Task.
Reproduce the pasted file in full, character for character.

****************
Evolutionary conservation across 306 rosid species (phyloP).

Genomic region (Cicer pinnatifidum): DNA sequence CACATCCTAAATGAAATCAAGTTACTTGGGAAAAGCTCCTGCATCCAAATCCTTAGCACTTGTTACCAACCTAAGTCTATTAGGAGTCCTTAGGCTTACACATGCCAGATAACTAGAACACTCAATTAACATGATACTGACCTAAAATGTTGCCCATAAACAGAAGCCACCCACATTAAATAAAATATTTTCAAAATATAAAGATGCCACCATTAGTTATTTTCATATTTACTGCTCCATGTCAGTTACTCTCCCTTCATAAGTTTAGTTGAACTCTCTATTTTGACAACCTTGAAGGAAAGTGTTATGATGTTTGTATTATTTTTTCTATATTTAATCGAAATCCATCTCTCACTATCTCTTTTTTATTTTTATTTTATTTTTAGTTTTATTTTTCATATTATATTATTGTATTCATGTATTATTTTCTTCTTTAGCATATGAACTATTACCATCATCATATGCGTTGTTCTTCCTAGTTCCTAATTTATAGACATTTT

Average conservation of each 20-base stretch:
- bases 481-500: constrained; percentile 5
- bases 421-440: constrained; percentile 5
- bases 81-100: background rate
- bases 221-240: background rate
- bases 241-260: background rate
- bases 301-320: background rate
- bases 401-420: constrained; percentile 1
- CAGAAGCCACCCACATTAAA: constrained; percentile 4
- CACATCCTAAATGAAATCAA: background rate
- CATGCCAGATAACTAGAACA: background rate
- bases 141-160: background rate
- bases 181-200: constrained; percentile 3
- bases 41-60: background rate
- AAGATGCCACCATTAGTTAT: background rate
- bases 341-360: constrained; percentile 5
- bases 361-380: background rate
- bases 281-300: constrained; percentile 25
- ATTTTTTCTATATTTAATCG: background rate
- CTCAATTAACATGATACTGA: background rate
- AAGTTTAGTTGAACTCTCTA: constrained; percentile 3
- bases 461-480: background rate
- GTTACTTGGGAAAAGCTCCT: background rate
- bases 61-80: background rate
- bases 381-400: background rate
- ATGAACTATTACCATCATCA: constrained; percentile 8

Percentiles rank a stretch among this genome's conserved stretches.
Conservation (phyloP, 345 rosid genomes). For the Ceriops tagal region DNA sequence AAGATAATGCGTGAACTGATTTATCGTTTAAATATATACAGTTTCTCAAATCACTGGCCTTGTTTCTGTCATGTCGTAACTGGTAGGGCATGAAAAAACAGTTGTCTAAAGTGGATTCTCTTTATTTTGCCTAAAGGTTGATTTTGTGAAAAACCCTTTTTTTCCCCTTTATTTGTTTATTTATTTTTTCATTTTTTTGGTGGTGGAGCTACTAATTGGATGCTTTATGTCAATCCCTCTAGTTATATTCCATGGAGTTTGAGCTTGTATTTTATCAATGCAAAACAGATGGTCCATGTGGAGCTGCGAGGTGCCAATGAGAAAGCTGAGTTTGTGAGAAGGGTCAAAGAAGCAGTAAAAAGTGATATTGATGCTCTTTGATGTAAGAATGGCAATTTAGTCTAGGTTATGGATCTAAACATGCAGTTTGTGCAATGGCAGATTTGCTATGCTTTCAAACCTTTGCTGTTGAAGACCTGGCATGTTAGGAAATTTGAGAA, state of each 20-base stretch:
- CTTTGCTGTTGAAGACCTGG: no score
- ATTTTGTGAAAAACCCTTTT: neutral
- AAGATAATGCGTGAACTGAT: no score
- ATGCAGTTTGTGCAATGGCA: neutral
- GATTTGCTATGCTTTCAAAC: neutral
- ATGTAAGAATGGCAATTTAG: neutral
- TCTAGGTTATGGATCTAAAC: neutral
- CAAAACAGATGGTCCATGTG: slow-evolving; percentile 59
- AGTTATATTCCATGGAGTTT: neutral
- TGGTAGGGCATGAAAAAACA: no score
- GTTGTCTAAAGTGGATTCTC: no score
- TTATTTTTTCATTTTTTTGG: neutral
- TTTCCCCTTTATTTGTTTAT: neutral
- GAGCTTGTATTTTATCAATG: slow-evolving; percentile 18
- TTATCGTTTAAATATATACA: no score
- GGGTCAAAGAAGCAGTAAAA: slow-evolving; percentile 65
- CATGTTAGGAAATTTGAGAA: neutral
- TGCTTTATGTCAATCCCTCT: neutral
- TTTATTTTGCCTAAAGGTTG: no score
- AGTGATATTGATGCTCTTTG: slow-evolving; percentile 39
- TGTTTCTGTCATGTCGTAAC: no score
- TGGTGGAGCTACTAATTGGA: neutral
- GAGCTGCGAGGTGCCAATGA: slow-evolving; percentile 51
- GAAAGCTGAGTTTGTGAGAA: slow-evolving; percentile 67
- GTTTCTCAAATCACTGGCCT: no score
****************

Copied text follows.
Evolutionary conservation across 306 rosid species (phyloP).

Genomic region (Cicer pinnatifidum): DNA sequence CACATCCTAAATGAAATCAAGTTACTTGGGAAAAGCTCCTGCATCCAAATCCTTAGCACTTGTTACCAACCTAAGTCTATTAGGAGTCCTTAGGCTTACACATGCCAGATAACTAGAACACTCAATTAACATGATACTGACCTAAAATGTTGCCCATAAACAGAAGCCACCCACATTAAATAAAATATTTTCAAAATATAAAGATGCCACCATTAGTTATTTTCATATTTACTGCTCCATGTCAGTTACTCTCCCTTCATAAGTTTAGTTGAACTCTCTATTTTGACAACCTTGAAGGAAAGTGTTATGATGTTTGTATTATTTTTTCTATATTTAATCGAAATCCATCTCTCACTATCTCTTTTTTATTTTTATTTTATTTTTAGTTTTATTTTTCATATTATATTATTGTATTCATGTATTATTTTCTTCTTTAGCATATGAACTATTACCATCATCATATGCGTTGTTCTTCCTAGTTCCTAATTTATAGACATTTT

Average conservation of each 20-base stretch:
- bases 481-500: constrained; percentile 5
- bases 421-440: constrained; percentile 5
- bases 81-100: background rate
- bases 221-240: background rate
- bases 241-260: background rate
- bases 301-320: background rate
- bases 401-420: constrained; percentile 1
- CAGAAGCCACCCACATTAAA: constrained; percentile 4
- CACATCCTAAATGAAATCAA: background rate
- CATGCCAGATAACTAGAACA: background rate
- bases 141-160: background rate
- bases 181-200: constrained; percentile 3
- bases 41-60: background rate
- AAGATGCCACCATTAGTTAT: background rate
- bases 341-360: constrained; percentile 5
- bases 361-380: background rate
- bases 281-300: constrained; percentile 25
- ATTTTTTCTATATTTAATCG: background rate
- CTCAATTAACATGATACTGA: background rate
- AAGTTTAGTTGAACTCTCTA: constrained; percentile 3
- bases 461-480: background rate
- GTTACTTGGGAAAAGCTCCT: background rate
- bases 61-80: background rate
- bases 381-400: background rate
- ATGAACTATTACCATCATCA: constrained; percentile 8

Percentiles rank a stretch among this genome's conserved stretches.
Conservation (phyloP, 345 rosid genomes). For the Ceriops tagal region DNA sequence AAGATAATGCGTGAACTGATTTATCGTTTAAATATATACAGTTTCTCAAATCACTGGCCTTGTTTCTGTCATGTCGTAACTGGTAGGGCATGAAAAAACAGTTGTCTAAAGTGGATTCTCTTTATTTTGCCTAAAGGTTGATTTTGTGAAAAACCCTTTTTTTCCCCTTTATTTGTTTATTTATTTTTTCATTTTTTTGGTGGTGGAGCTACTAATTGGATGCTTTATGTCAATCCCTCTAGTTATATTCCATGGAGTTTGAGCTTGTATTTTATCAATGCAAAACAGATGGTCCATGTGGAGCTGCGAGGTGCCAATGAGAAAGCTGAGTTTGTGAGAAGGGTCAAAGAAGCAGTAAAAAGTGATATTGATGCTCTTTGATGTAAGAATGGCAATTTAGTCTAGGTTATGGATCTAAACATGCAGTTTGTGCAATGGCAGATTTGCTATGCTTTCAAACCTTTGCTGTTGAAGACCTGGCATGTTAGGAAATTTGAGAA, state of each 20-base stretch:
- CTTTGCTGTTGAAGACCTGG: no score
- ATTTTGTGAAAAACCCTTTT: neutral
- AAGATAATGCGTGAACTGAT: no score
- ATGCAGTTTGTGCAATGGCA: neutral
- GATTTGCTATGCTTTCAAAC: neutral
- ATGTAAGAATGGCAATTTAG: neutral
- TCTAGGTTATGGATCTAAAC: neutral
- CAAAACAGATGGTCCATGTG: slow-evolving; percentile 59
- AGTTATATTCCATGGAGTTT: neutral
- TGGTAGGGCATGAAAAAACA: no score
- GTTGTCTAAAGTGGATTCTC: no score
- TTATTTTTTCATTTTTTTGG: neutral
- TTTCCCCTTTATTTGTTTAT: neutral
- GAGCTTGTATTTTATCAATG: slow-evolving; percentile 18
- TTATCGTTTAAATATATACA: no score
- GGGTCAAAGAAGCAGTAAAA: slow-evolving; percentile 65
- CATGTTAGGAAATTTGAGAA: neutral
- TGCTTTATGTCAATCCCTCT: neutral
- TTTATTTTGCCTAAAGGTTG: no score
- AGTGATATTGATGCTCTTTG: slow-evolving; percentile 39
- TGTTTCTGTCATGTCGTAAC: no score
- TGGTGGAGCTACTAATTGGA: neutral
- GAGCTGCGAGGTGCCAATGA: slow-evolving; percentile 51
- GAAAGCTGAGTTTGTGAGAA: slow-evolving; percentile 67
- GTTTCTCAAATCACTGGCCT: no score